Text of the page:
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Parental responsibilities and rights

You might consider that part of parental responsibilities and rights includes keeping your talk about nutritious food positive, while expecting some reaction to your changes toward good nutrition.Avoid adopting the attitude, as you speak to your kids, that eating good food is a chore to be endured on our way to dessert.

With a little thought and effort on your part, children become “invested” in the process of improving the family’s nutrition, through the several ideas that follow, and many more you may think of.

First, ask your children to taste a new recipe and suggest ways to change it.What does it need more of, or less of?Treat the experience as a taste test.I have a lot of experience in this, having tested every one of the recipes in this book on my own four kids (sometimes several times, because I didn’t get it right).They loved telling me what they liked and what needed to be different, and they contributed many ideas to the recipes herein.

Second, have a child help you make the recipe, or give him the entire responsibility.My mother always started dinner with the “compliments,” such as, “The salad is compliments of Robyn.The vegetables in the soup are compliments of Dave,” etc.We rolled our eyes at this tradition but secretly appreciated the acknowledgement of our contribution.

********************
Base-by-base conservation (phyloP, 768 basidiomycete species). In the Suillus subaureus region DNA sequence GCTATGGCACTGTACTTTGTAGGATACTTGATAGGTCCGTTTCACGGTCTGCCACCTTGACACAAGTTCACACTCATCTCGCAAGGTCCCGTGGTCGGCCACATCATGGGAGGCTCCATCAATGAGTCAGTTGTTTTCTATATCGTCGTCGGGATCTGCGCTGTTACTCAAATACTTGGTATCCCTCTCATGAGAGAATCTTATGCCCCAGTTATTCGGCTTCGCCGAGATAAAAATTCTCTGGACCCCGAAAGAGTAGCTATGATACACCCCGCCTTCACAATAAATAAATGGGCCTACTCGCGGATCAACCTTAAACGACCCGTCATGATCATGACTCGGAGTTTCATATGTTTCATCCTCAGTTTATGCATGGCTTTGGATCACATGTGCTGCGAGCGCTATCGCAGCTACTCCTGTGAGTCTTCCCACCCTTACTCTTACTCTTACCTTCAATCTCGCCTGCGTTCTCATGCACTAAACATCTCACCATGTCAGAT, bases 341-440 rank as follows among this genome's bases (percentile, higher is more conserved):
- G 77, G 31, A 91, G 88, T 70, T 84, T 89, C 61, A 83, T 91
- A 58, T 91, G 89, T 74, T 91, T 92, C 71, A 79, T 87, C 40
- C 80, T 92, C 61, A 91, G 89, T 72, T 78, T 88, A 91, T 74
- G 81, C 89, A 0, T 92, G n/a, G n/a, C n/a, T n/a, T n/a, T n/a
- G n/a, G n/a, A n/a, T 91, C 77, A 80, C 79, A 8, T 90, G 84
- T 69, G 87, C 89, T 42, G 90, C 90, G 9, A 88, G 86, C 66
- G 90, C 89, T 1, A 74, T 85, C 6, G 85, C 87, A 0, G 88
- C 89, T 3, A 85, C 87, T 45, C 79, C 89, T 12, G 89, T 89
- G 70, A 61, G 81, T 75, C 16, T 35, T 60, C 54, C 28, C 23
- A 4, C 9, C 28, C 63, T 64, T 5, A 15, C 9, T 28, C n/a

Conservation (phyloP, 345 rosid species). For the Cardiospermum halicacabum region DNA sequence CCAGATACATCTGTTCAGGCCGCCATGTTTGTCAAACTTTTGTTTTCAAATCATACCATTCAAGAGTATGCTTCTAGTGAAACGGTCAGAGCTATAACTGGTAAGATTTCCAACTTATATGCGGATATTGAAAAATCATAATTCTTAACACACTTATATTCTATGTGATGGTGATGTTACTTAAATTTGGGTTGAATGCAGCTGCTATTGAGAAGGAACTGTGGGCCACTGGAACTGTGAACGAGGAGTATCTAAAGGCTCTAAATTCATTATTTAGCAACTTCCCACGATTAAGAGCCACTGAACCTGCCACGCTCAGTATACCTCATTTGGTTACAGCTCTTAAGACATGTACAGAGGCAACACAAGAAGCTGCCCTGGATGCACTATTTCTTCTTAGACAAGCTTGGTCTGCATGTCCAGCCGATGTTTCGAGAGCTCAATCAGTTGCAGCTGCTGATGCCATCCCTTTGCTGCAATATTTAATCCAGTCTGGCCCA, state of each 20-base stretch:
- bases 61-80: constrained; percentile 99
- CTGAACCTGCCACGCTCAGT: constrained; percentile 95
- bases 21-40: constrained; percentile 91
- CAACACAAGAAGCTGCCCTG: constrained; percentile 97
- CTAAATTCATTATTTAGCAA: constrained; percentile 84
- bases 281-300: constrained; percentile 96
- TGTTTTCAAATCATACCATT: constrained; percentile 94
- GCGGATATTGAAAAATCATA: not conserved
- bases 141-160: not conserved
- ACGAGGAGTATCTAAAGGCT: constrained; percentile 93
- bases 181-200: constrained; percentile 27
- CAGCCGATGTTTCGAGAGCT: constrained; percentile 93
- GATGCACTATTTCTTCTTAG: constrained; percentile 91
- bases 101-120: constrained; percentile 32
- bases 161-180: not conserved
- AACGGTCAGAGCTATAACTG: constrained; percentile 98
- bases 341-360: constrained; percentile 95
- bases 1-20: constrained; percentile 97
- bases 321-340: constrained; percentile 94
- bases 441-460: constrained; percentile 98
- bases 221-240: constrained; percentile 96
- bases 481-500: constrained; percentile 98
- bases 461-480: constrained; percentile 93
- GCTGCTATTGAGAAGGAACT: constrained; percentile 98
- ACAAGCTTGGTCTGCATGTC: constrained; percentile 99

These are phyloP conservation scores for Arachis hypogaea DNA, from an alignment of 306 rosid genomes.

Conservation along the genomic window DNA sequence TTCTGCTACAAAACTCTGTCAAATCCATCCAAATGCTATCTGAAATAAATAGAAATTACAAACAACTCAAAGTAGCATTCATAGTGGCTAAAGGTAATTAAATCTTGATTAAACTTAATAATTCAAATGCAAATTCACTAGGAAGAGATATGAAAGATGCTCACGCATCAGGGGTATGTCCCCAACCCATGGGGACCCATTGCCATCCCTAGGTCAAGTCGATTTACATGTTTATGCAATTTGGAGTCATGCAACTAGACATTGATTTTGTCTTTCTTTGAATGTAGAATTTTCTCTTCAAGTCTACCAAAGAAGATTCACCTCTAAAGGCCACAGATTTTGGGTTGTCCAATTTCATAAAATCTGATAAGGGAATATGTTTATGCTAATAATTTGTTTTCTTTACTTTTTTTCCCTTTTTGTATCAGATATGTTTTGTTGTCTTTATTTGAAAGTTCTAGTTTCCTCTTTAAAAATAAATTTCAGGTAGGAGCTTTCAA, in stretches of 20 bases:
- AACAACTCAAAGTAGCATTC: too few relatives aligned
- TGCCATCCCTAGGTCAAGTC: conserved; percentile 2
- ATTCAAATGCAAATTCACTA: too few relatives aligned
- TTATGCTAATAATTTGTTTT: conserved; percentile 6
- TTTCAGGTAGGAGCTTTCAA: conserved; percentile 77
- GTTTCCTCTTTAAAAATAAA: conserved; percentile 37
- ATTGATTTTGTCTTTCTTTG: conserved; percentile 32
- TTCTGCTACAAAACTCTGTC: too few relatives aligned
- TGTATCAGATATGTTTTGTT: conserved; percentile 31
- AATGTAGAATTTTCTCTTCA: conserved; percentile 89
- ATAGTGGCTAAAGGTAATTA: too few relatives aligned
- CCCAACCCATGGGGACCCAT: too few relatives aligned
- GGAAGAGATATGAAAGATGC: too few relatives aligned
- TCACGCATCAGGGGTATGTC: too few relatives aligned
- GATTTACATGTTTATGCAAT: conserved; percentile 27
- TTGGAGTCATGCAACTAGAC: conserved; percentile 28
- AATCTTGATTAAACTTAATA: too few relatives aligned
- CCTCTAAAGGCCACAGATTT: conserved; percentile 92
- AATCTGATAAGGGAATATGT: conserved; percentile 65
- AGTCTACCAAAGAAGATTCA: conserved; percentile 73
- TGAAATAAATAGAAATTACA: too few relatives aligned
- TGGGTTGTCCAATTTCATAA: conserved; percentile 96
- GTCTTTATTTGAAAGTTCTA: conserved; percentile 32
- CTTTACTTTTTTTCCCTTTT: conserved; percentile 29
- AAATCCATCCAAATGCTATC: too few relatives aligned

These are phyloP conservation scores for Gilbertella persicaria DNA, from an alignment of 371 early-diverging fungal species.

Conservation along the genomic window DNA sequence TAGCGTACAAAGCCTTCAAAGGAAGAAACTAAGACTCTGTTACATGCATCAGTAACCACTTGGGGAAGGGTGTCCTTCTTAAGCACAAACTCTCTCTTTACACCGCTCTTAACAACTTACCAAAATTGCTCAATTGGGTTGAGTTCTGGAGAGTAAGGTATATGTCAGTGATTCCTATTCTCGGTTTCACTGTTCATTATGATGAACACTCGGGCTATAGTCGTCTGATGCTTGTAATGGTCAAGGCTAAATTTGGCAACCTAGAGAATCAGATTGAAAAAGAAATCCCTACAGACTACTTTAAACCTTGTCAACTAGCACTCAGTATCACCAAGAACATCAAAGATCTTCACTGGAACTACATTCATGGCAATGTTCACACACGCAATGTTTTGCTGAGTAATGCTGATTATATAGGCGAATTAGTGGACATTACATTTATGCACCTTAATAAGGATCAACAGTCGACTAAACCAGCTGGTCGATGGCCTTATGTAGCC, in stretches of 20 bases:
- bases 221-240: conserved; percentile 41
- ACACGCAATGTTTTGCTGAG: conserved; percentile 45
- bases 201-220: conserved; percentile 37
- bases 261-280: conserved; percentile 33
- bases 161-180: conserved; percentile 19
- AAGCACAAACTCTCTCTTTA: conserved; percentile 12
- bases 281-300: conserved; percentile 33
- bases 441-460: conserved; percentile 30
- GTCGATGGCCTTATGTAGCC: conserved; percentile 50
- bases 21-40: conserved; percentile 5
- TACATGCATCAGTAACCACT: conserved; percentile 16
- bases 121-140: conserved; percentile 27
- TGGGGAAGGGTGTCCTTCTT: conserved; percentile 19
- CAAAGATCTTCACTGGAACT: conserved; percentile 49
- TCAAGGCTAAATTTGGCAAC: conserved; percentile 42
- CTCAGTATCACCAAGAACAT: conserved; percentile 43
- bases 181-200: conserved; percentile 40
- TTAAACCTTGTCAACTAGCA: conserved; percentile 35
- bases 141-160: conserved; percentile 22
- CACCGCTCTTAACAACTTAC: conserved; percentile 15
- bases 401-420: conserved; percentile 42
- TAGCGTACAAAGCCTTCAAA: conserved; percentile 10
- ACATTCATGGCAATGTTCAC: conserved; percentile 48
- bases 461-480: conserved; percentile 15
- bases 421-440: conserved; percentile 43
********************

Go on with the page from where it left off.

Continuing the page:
Third, as you’re educating yourself, educate your kids.As with so many things, knowledge is truly the key!Some of your children may relish the opportunity to read each chapter of this book with you, and discuss it with you afterward.Everyone knows “vegetables are good for you,” but when we know several very specific reasons why they’re critical to a quality life, suddenly we care more.Then it’s a group project everyone is invested in, not just you, and they know what’s coming next in your plans to get healthy, and why.Tell your children what you’re learning as you read 12 Steps to Whole Foods.

Someone once said, “I’ll go to the ends of the earth for you, if I know WHY you want me to.”I often use the dinner table conversation as a parental responsibilities and rights opportunity to talk about why the foods we’re having are so good for us.I use descriptions relevant to my children’s lives.They may not be interested in a discussion of the interplay of phosphorus and calcium in soft drinks, especially when they’re too young to study chemistry.However, my competitive soccer players are very interested that carbonation robs their red blood cells of the ability to exchange oxygen–they are therefore more competitive than soda drinkers because they abstain.

A teenage, weight-lifting son might be interested to know that Bill Pearl was a vegetarian Mr. Universe.He’d be interested to know that Arnold Schwarzenegger said that while Bill didn’t convince him to become vegetarian, he did convince Arnold that a vegetarian can be a world-class bodybuilder.That leads into a conversation about proteins–which proteins lead to lasting muscle mass and why.

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